(EL PASO, Texas) – Today a bi-partisan group of 8 U.S. Senators released a set of principles to shape, pass and implement long overdue comprehensive immigration reform.
The principles, drafted by Sens. Schumer, McCain, Durbin, Graham, Menendez, Rubio, Bennet, and Flake, represent a mixed bag of immigration policies, with some representing rational, humane and overdue ideas while at the same time representing serious threats to human rights and core American values.
“The Border Network recognizes this as a first and very important step to address the core issue of immigration reform, which is providing a path to citizenship for 11 million undocumented people living and working in the U.S.,” said Fernando Garcia, Border Network for Human Rights Executive Director. “But we cannot ignore the problems within these principles. We are deeply concerned and disappointed that the Senators would connect the much-needed legalization program to new border enforcement triggers and further militarization of our southern border.”
The bipartisan proposal calls for the deployment more drones (unmanned aerial vehicles), more border patrol agents, more infrastructure and military technology. It also calls for national, mandatory E-Verify, which would be something very close to a national ID.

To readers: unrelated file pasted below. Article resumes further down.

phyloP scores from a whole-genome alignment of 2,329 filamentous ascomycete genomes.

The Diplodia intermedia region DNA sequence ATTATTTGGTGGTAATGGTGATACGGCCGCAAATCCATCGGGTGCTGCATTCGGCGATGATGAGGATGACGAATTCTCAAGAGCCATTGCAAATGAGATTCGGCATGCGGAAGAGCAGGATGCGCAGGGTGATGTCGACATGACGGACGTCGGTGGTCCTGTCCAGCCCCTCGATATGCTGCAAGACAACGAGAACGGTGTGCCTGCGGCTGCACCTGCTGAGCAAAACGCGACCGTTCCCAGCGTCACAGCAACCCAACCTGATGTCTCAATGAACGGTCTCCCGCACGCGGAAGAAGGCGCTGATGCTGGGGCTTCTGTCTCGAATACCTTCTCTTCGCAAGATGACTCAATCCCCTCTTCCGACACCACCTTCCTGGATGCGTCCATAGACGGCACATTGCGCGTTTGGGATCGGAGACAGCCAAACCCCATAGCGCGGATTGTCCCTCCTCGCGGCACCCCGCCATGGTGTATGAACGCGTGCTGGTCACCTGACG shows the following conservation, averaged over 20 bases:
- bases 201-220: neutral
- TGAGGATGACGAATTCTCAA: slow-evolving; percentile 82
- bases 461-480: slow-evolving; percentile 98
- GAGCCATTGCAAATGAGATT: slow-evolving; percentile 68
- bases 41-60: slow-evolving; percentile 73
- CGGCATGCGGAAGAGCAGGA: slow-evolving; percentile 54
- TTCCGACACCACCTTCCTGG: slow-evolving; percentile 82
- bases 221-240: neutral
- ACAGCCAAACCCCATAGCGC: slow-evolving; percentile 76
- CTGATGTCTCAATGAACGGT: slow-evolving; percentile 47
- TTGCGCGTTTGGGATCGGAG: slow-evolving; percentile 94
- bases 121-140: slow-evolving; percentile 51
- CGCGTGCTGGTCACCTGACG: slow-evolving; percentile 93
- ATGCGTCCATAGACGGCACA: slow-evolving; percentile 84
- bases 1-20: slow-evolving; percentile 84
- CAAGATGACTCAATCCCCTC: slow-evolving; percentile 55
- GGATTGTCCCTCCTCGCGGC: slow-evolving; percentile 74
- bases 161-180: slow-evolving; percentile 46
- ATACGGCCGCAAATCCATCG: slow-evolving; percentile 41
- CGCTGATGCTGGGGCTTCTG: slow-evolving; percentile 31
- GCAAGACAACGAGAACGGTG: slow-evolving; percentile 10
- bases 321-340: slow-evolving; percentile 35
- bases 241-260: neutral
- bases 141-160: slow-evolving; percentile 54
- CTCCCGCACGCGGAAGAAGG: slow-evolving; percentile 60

Our border communities have seen an unprecedented expansion of the efforts to “secure” the border in the last 10 years. We have quadrupled the number of border patrol agents to more than 22,000. Hundreds of miles of fencing and walls have been erected. Military units and National Guard have been deployed in a constant and unregulated basis. And billions of dollars, $18 billion in 2012 alone, have been spent and wasted in programs, operations and technology.
BNHR strongly rejects the notion that more punitive, expensive and unaccountable enforcement is needed to move forward with a functional and humane reform that brings people out of the shadows and unifies families.
BNHR also warns of the dangers of trading off the safety, rights and well-being of the border community for political gains.
In fact, every border security trigger from the failed 2006 immigration reform bill has been met or exceeded. Enough been done to secure the border.
The Senators’ principles do contain some much-needed measures to improve accountability of enforcement systems, however. For example, adding more personnel to the currently understaffed ports of entry, more training for Border Patrol, prohibitions on racial profiling and the use of lethal force, and a mechanism for border communities to provide input and critique of policies that impact their communities.
The principles also include a fast-track for citizenship for DREAMers and an acknowledgement of the serious problem of backlogs. These measures are what an immigration reform deal should be about.
Lawmakers should instead concentrate their efforts on these rational and needed measures to fix immigration and enforcement systems. A functional immigration system will make our country more free, safe and prosperous. And a balanced approach to immigration enforcement would better reflect our American values of due process, fiscal responsibility and accountability.